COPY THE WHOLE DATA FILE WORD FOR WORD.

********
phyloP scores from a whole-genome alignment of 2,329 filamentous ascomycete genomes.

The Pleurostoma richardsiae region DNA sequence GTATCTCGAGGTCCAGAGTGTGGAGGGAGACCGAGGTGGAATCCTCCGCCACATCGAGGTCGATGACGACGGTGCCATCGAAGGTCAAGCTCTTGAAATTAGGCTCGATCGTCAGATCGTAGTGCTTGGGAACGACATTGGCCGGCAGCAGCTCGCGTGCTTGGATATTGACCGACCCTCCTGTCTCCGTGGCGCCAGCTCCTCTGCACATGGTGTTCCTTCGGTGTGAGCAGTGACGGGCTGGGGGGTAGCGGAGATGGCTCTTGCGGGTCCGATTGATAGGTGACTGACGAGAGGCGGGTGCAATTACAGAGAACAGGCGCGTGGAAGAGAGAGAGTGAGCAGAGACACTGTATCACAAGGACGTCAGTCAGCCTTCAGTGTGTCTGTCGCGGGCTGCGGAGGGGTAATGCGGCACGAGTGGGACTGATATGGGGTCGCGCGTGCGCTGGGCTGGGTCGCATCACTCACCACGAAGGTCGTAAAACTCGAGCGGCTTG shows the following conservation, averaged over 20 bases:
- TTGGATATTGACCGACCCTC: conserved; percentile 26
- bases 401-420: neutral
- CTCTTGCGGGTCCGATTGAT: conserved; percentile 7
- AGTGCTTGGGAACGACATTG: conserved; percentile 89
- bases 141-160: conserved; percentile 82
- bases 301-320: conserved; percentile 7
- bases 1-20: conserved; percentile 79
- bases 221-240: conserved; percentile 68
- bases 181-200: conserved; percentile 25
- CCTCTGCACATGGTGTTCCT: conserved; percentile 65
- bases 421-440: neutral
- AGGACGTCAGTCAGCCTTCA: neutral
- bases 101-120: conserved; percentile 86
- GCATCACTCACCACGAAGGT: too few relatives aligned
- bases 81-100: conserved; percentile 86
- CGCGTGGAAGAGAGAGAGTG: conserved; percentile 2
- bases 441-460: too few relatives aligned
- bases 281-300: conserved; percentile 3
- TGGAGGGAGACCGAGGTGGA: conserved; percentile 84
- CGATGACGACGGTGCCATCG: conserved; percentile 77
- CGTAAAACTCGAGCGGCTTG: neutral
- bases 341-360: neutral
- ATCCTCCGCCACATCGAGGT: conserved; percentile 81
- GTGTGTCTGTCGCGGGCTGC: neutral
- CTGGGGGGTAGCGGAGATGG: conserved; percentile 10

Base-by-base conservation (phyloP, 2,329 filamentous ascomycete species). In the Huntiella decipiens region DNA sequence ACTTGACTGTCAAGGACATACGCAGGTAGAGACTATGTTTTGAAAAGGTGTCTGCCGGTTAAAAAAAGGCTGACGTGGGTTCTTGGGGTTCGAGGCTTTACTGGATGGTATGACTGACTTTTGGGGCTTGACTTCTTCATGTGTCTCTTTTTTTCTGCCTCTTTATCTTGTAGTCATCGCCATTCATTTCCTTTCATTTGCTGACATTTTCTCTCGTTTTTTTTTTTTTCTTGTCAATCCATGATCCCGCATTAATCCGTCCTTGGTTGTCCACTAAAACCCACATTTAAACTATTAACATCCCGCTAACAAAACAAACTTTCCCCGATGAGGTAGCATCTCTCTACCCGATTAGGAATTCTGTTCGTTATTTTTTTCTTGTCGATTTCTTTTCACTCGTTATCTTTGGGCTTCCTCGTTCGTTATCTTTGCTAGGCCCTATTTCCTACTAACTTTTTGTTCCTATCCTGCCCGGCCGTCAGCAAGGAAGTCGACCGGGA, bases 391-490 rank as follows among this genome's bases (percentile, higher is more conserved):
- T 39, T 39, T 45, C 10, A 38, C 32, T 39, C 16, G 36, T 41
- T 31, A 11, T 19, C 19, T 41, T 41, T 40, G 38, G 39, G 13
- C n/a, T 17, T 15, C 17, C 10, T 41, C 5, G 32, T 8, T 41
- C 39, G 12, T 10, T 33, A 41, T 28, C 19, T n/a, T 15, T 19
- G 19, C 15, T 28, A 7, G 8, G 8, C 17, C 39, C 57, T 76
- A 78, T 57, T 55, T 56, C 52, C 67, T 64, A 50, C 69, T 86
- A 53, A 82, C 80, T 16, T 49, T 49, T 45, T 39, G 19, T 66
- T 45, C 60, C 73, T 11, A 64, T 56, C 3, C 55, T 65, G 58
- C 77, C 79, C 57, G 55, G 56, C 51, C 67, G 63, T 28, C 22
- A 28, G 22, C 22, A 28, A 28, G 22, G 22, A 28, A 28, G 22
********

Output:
phyloP scores from a whole-genome alignment of 2,329 filamentous ascomycete genomes.

The Pleurostoma richardsiae region DNA sequence GTATCTCGAGGTCCAGAGTGTGGAGGGAGACCGAGGTGGAATCCTCCGCCACATCGAGGTCGATGACGACGGTGCCATCGAAGGTCAAGCTCTTGAAATTAGGCTCGATCGTCAGATCGTAGTGCTTGGGAACGACATTGGCCGGCAGCAGCTCGCGTGCTTGGATATTGACCGACCCTCCTGTCTCCGTGGCGCCAGCTCCTCTGCACATGGTGTTCCTTCGGTGTGAGCAGTGACGGGCTGGGGGGTAGCGGAGATGGCTCTTGCGGGTCCGATTGATAGGTGACTGACGAGAGGCGGGTGCAATTACAGAGAACAGGCGCGTGGAAGAGAGAGAGTGAGCAGAGACACTGTATCACAAGGACGTCAGTCAGCCTTCAGTGTGTCTGTCGCGGGCTGCGGAGGGGTAATGCGGCACGAGTGGGACTGATATGGGGTCGCGCGTGCGCTGGGCTGGGTCGCATCACTCACCACGAAGGTCGTAAAACTCGAGCGGCTTG shows the following conservation, averaged over 20 bases:
- TTGGATATTGACCGACCCTC: conserved; percentile 26
- bases 401-420: neutral
- CTCTTGCGGGTCCGATTGAT: conserved; percentile 7
- AGTGCTTGGGAACGACATTG: conserved; percentile 89
- bases 141-160: conserved; percentile 82
- bases 301-320: conserved; percentile 7
- bases 1-20: conserved; percentile 79
- bases 221-240: conserved; percentile 68
- bases 181-200: conserved; percentile 25
- CCTCTGCACATGGTGTTCCT: conserved; percentile 65
- bases 421-440: neutral
- AGGACGTCAGTCAGCCTTCA: neutral
- bases 101-120: conserved; percentile 86
- GCATCACTCACCACGAAGGT: too few relatives aligned
- bases 81-100: conserved; percentile 86
- CGCGTGGAAGAGAGAGAGTG: conserved; percentile 2
- bases 441-460: too few relatives aligned
- bases 281-300: conserved; percentile 3
- TGGAGGGAGACCGAGGTGGA: conserved; percentile 84
- CGATGACGACGGTGCCATCG: conserved; percentile 77
- CGTAAAACTCGAGCGGCTTG: neutral
- bases 341-360: neutral
- ATCCTCCGCCACATCGAGGT: conserved; percentile 81
- GTGTGTCTGTCGCGGGCTGC: neutral
- CTGGGGGGTAGCGGAGATGG: conserved; percentile 10

Base-by-base conservation (phyloP, 2,329 filamentous ascomycete species). In the Huntiella decipiens region DNA sequence ACTTGACTGTCAAGGACATACGCAGGTAGAGACTATGTTTTGAAAAGGTGTCTGCCGGTTAAAAAAAGGCTGACGTGGGTTCTTGGGGTTCGAGGCTTTACTGGATGGTATGACTGACTTTTGGGGCTTGACTTCTTCATGTGTCTCTTTTTTTCTGCCTCTTTATCTTGTAGTCATCGCCATTCATTTCCTTTCATTTGCTGACATTTTCTCTCGTTTTTTTTTTTTTCTTGTCAATCCATGATCCCGCATTAATCCGTCCTTGGTTGTCCACTAAAACCCACATTTAAACTATTAACATCCCGCTAACAAAACAAACTTTCCCCGATGAGGTAGCATCTCTCTACCCGATTAGGAATTCTGTTCGTTATTTTTTTCTTGTCGATTTCTTTTCACTCGTTATCTTTGGGCTTCCTCGTTCGTTATCTTTGCTAGGCCCTATTTCCTACTAACTTTTTGTTCCTATCCTGCCCGGCCGTCAGCAAGGAAGTCGACCGGGA, bases 391-490 rank as follows among this genome's bases (percentile, higher is more conserved):
- T 39, T 39, T 45, C 10, A 38, C 32, T 39, C 16, G 36, T 41
- T 31, A 11, T 19, C 19, T 41, T 41, T 40, G 38, G 39, G 13
- C n/a, T 17, T 15, C 17, C 10, T 41, C 5, G 32, T 8, T 41
- C 39, G 12, T 10, T 33, A 41, T 28, C 19, T n/a, T 15, T 19
- G 19, C 15, T 28, A 7, G 8, G 8, C 17, C 39, C 57, T 76
- A 78, T 57, T 55, T 56, C 52, C 67, T 64, A 50, C 69, T 86
- A 53, A 82, C 80, T 16, T 49, T 49, T 45, T 39, G 19, T 66
- T 45, C 60, C 73, T 11, A 64, T 56, C 3, C 55, T 65, G 58
- C 77, C 79, C 57, G 55, G 56, C 51, C 67, G 63, T 28, C 22
- A 28, G 22, C 22, A 28, A 28, G 22, G 22, A 28, A 28, G 22